Is a Deal Imminent on the Employee Free Choice Act?

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On September 15, 2009, Senator Arlen Specter reportedly announced to a group of union leaders at an AFL-CIO convention that the Senate now has an employee free choice bill that will meet labor’s objectives, which presumably means a bill that will curtail the rights of an employer to manage the operation of its enterprise.  The House and Senate versions of the Employee Free Choice Act were introduced in March, 2009.  But, each bill remains bottled up in committees.  Supposedly, some Senate Democrats are predicting passage of a compromise bill this year.   Richard Trumka, incoming AFL-CIO President, has reportedly indicated that no final deal in place….yet.  However, the rumored changes to the EFCA appear significant:  1). Shortened Elections: In place of card check recognition, elections will be shortened to as few as 5-10 days, which will still give employers no meaningful opportunity to respond to the union challenge; 2).  Final, Best Offer Arbitration: Reportedly, there is a compromise on this aspect of the legislation in which the arbitrator would choose the entire final, best offer proposed by either the empl0yer or the union.  For employers, this proposed alternative is even worse than the initial, binding arbitration provision proposed in the bill.  Such a provision would encourage the union to present extreme proposals in collective bargaining, in the hope that they could persuade an arbitrator to adopt the same;  3).  Union Access to the Workplace:  As if a shortened election weren’t bad enough,  this alternative would give the union the legal right to actually interfere with and chill the employer’s exercise of free speech in the workplace.  By substantially interfering with the employer’s right to manage the operation of its enterprise, the reported compromise would allow the union actual access to employer meetings on unionization and also allow the union to have individual meetings with employees.  This portion of the compromise bill would also reportedly give a union access to the employer’s communication systems during an election campaign.   4).  Penalties-Treble Damages:  Predictably, there is no change as to the proposed penalties and money damages to be imposed on any employer found to be in violation of the Act.  Any employer courageous enough to challenge the union’s campaign statements, or its empty campaign promises,  may also face the financial risk of responding to unfair labor practice charges filed by employees or a union with the National Labor Relations Board.  If the Senate or House Bill contains these changes, it is certainly bad news for our nation’s employers.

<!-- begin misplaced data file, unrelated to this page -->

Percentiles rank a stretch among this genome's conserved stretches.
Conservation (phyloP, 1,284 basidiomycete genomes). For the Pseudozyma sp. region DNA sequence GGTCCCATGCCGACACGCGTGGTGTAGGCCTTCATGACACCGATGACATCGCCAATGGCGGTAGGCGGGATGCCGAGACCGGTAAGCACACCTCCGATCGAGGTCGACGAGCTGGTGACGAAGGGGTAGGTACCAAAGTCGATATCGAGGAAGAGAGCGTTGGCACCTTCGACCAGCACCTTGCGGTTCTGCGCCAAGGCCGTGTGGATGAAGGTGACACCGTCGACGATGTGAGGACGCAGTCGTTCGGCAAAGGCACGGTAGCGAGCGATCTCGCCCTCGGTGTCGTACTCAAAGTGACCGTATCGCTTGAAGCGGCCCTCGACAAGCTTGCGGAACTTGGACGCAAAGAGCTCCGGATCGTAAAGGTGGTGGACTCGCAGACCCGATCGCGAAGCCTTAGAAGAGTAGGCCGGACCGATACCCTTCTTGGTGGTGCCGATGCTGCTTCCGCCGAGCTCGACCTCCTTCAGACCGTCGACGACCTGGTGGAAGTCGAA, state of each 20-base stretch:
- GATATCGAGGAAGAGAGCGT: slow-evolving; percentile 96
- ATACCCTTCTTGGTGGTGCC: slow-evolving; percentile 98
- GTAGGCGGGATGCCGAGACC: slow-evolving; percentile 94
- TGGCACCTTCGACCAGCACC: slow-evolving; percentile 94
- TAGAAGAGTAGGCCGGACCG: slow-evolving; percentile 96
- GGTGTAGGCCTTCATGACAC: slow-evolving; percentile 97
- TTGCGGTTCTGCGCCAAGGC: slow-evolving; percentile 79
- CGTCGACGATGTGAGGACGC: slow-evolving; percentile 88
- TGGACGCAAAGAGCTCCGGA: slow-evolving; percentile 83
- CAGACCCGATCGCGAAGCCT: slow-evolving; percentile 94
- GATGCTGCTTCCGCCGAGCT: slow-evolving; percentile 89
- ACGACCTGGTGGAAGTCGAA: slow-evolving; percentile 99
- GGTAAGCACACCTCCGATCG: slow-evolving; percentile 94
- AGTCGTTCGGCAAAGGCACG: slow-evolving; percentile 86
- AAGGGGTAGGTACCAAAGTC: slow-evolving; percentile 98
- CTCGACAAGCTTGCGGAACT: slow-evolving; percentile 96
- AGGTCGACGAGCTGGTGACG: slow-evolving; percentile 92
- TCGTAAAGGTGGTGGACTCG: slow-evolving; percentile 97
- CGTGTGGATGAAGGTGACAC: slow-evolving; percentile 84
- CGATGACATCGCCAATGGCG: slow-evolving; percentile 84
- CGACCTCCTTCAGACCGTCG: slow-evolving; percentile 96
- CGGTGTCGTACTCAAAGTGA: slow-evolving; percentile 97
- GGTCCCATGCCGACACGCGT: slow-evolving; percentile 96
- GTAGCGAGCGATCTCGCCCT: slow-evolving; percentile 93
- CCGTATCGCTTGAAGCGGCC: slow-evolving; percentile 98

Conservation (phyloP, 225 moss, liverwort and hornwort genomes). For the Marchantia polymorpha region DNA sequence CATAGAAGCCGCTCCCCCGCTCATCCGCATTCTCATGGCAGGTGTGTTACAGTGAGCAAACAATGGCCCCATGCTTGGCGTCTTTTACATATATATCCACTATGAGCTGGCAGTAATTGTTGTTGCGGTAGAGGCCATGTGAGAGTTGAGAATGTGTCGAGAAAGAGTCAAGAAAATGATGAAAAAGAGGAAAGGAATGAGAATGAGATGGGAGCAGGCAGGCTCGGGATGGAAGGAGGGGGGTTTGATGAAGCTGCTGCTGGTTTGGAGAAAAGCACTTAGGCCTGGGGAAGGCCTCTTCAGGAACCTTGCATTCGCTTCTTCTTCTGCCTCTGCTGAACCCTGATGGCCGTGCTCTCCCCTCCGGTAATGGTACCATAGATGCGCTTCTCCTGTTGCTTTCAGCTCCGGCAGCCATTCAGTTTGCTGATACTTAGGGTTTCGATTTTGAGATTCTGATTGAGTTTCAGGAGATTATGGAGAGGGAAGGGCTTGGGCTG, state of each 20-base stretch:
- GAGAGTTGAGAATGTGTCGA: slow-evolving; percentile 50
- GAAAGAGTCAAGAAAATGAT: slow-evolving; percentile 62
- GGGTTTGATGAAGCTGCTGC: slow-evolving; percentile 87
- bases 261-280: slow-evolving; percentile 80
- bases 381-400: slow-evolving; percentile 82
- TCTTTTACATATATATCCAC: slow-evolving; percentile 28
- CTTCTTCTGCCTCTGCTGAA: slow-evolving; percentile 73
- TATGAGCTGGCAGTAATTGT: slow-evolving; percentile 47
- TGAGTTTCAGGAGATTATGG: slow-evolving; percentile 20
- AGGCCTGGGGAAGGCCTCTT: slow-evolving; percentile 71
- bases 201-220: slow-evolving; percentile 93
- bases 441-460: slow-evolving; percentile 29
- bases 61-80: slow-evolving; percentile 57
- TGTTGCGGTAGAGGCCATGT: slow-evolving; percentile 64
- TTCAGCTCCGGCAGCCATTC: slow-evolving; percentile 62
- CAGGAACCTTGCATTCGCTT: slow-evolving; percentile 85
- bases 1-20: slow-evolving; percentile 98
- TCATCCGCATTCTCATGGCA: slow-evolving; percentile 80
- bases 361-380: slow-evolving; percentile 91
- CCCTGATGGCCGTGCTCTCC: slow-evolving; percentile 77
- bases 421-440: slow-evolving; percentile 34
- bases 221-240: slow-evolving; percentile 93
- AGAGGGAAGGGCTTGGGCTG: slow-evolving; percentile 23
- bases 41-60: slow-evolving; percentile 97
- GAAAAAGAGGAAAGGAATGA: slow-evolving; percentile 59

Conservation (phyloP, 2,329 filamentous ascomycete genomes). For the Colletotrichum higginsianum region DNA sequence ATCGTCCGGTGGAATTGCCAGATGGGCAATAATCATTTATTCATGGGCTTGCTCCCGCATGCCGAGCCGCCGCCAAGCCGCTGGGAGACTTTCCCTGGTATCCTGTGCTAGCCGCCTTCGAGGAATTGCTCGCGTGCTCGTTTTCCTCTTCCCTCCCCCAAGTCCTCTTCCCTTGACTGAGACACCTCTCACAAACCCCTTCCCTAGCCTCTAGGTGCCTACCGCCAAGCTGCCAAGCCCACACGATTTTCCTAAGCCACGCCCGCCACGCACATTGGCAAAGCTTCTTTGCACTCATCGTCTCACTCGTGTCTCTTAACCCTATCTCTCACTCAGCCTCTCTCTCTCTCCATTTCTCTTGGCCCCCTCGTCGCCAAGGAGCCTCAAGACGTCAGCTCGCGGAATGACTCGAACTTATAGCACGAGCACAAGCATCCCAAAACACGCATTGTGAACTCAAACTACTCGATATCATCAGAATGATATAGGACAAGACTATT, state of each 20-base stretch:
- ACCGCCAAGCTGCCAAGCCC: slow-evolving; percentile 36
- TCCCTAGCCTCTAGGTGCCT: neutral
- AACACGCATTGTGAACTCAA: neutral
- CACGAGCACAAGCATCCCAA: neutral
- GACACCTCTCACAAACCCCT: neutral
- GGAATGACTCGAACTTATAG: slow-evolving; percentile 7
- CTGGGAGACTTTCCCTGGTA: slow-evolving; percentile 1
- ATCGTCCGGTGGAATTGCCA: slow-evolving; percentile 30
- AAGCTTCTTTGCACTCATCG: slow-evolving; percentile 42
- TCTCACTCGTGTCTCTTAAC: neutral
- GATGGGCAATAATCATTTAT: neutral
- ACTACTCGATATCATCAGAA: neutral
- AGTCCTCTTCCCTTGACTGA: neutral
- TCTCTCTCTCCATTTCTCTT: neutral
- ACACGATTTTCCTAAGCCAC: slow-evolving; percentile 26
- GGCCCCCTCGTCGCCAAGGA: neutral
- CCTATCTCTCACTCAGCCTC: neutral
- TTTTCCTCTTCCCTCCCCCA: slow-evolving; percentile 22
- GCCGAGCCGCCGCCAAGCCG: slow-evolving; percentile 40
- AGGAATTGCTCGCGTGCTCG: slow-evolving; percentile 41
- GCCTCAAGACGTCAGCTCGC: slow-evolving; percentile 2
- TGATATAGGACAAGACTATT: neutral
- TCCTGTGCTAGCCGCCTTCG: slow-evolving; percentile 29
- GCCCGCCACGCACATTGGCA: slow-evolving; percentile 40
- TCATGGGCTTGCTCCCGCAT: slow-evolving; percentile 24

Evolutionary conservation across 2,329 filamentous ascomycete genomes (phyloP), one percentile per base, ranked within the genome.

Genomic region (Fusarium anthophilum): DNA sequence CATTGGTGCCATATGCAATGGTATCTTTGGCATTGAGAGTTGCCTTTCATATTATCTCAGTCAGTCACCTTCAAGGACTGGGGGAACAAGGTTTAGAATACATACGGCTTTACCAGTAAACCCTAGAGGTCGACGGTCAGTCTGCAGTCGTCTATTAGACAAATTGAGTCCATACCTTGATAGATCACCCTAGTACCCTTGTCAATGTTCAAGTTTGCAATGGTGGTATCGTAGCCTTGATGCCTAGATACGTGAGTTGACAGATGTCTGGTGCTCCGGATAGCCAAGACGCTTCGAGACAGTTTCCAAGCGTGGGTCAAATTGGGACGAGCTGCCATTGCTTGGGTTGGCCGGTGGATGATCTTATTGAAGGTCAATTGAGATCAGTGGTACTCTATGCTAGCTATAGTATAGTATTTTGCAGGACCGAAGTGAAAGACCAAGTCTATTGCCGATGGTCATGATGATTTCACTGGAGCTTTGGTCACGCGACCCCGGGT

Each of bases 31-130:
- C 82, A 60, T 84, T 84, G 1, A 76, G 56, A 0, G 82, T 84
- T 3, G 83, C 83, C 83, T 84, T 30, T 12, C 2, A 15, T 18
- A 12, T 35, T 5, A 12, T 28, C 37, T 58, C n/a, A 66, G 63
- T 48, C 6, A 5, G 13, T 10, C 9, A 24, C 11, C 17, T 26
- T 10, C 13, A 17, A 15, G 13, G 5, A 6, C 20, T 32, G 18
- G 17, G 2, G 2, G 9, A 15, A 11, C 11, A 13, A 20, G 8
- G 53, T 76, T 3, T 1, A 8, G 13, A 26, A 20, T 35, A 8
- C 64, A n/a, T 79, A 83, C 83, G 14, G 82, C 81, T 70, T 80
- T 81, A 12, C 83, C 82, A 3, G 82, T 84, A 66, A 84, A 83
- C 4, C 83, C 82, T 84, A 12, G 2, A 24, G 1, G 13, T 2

September 23rd, 2009|Blog|0 Comments

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